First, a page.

Coalition government shows tensions. Conflict-of-interest bill targets minister
In the period from November 2015 to November 2016, the Czech Republic was governed by a coalition government. The government was led by Prime Minister Bohuslav Sobotka of the Czech Social Democratic Party (Česká strana sociálně demokratická, ČSSD ). Junior coalition parties included the Movement of Dissatisfied Citizens (ANO), led by billionaire media owner Andrej Babiš, and the Christian and Democratic Union - Czechoslovak People’s Party (Křesťanská a demokratická unie - Československá strana lidová, KDU-ČSL), which returned to parliament after the snap elections in October 2013. With regional and Senate elections held in October 2016, and parliamentary and presidential elections approaching in 2017 and 2018, tensions in the governing coalition have grown. The strong showing of the ANO in the polls made the ČSSD nervous and exacerbated rifts within the coalition. Conflicts escalated around the parliamentary vote on the amendment of the conflict of interest bill in autumn 2016. Directed against Babiš, this bill will prevent any individual from holding a government position while also owning a media outlet, and will prevent any company in which a member of the government holds more than 25% of the shares from participating in public procurement processes or receiving public subsidies, including EU funds. The bill received overwhelming support from the governing ČSSD and KDU-ČSL, together with opposition parties, but was opposed by the ANO and the president. The tensions within the government hampered effective decision-making. The prime minister’s lack of control over the government was demonstrated by his inability to persuade coalition partners to replace ministers after the elections in October 2016. The governing coalition seems to have survived only because both the ANO and KDU-ČSL hoped to further strengthen their positions in the following months.
Anti-corruption progress driven by active NGOs. Anti-migrant populist discourse rising
With the adoption of the law on the conflict of interest and the eventual amendment of the law on party financing after years of haggling, the Czech Republic has made some progress in fighting corruption, and defending media pluralism and independence. The watchdog NGO alliance, Reconstructing the State, played a major role in the adoption of these changes. NGOs also accomplished important successes in areas such as city planning, LGBT rights, food safety and participatory budgeting on the local level. At the same time, the quality of democracy has suffered from a growing populist discourse on migrants, Islam and the European Union. While the number of refugees remained small, mainstream politicians, including President Zeman and Deputy Prime Minister Babiš, as well as the right-wing extremist camp aroused strong fears of the threat to national security, values and identity posed by migrants, Islamization and a unified Europe. Amplified by the media, this discourse undermined any discussion about the international responsibility of the country. The period under review was generally characterized by weakening social consensus, with the president playing an increasingly divisive and populist role.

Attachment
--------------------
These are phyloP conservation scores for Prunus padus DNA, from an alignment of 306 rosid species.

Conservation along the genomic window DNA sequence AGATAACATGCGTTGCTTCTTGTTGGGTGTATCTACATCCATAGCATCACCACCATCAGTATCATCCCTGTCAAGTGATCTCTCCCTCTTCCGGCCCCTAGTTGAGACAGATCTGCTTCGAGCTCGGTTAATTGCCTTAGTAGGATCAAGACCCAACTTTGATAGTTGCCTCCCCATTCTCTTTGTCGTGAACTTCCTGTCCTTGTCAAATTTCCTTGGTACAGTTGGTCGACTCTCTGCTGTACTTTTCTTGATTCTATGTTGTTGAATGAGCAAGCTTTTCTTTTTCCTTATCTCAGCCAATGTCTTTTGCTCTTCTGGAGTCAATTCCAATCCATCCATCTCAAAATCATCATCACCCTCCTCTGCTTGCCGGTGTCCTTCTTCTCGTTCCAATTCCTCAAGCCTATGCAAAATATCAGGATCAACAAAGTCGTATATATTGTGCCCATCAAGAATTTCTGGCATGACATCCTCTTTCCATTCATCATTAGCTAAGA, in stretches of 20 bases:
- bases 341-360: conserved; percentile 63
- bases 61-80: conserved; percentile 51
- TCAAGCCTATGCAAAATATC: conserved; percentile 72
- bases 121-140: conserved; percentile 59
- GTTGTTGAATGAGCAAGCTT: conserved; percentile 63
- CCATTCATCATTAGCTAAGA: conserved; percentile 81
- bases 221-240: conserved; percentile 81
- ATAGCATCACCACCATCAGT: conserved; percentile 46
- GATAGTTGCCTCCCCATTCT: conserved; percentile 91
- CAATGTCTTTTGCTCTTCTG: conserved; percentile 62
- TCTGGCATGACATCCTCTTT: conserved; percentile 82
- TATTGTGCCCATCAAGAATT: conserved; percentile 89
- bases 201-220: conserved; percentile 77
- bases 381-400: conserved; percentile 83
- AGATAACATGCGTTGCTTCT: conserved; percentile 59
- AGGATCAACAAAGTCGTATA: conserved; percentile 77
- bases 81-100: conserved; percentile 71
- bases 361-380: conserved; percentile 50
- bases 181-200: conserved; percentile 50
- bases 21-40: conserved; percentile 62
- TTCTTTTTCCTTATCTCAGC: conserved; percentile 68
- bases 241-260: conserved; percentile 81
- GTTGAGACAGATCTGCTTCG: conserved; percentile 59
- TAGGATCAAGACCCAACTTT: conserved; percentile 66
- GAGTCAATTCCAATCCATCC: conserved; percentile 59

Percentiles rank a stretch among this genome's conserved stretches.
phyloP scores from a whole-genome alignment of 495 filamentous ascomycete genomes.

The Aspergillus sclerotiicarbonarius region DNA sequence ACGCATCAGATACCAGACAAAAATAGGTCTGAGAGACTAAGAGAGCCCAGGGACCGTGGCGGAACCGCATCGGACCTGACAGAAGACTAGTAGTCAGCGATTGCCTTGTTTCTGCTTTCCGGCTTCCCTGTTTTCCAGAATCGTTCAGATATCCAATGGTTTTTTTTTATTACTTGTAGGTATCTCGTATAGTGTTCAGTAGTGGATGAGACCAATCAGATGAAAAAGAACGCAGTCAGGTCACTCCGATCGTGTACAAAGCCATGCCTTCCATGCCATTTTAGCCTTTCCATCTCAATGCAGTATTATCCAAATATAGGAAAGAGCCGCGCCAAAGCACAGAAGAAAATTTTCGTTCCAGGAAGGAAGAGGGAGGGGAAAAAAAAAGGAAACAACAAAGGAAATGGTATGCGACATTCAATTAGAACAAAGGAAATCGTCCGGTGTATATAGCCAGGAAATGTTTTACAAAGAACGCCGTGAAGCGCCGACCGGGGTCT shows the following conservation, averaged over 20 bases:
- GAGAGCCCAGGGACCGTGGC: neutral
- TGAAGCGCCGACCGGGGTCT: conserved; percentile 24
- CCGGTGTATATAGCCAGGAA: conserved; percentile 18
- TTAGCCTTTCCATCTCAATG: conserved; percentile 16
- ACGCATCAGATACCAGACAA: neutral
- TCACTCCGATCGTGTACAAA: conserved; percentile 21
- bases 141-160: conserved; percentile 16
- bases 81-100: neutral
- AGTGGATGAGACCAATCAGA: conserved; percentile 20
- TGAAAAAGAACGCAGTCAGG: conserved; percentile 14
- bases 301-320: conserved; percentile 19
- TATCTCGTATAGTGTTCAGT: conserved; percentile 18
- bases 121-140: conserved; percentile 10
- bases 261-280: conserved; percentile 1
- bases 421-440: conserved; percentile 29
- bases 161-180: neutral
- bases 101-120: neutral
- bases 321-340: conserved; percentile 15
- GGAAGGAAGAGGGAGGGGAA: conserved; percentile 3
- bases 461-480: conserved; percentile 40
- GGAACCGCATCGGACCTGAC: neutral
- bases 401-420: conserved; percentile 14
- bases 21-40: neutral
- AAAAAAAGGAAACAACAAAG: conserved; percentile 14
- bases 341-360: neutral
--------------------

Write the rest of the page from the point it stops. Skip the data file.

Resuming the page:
Strong economy despite slower growth
While economic growth slowed, the Czech economy remained strong in 2016. Unemployment was the lowest in the European Union, and for the first time since 1994, despite plans for a deficit, the Czech Republic ran a fiscal surplus. The Sobotka government continued the expansion of public R&D spending and initiated - but failed to implement - far-reaching education reforms. Progress on Europe 2020 was evaluated as mostly positive by the European Commission. However, most of these policies are funded by EU structural funds and the sustainability of their funding beyond 2020, when the EU funding will end, is questionable. In the case of infrastructure, the available financial resources are not used to the fullest potential, due to serious administrative delays and problems with the environmental impact assessment process. The situation of low-skilled workers, minorities and women on the labor market remains problematic, regional differences in employment remain significant, and shortages of skilled labor are a barrier to the growth of high-tech activities.
Little coalition cooperation across party lines
Policymaking was complicated by the tensions within the governing coalition. The institutional arrangements of government were left unchanged in the period under review. There is very little interministerial cooperation, especially across party lines. The Czech parliament has the means to exercise substantial control over the government. It has a separate audit office that monitors public bodies and has the power to monitor the implementation of its recommendations as well. An ombudsman investigates complaints against public offices, but has no powers beyond making its findings public. The internal structures of the main political parties allow for both the election of leaders and members, but internal debate is limited.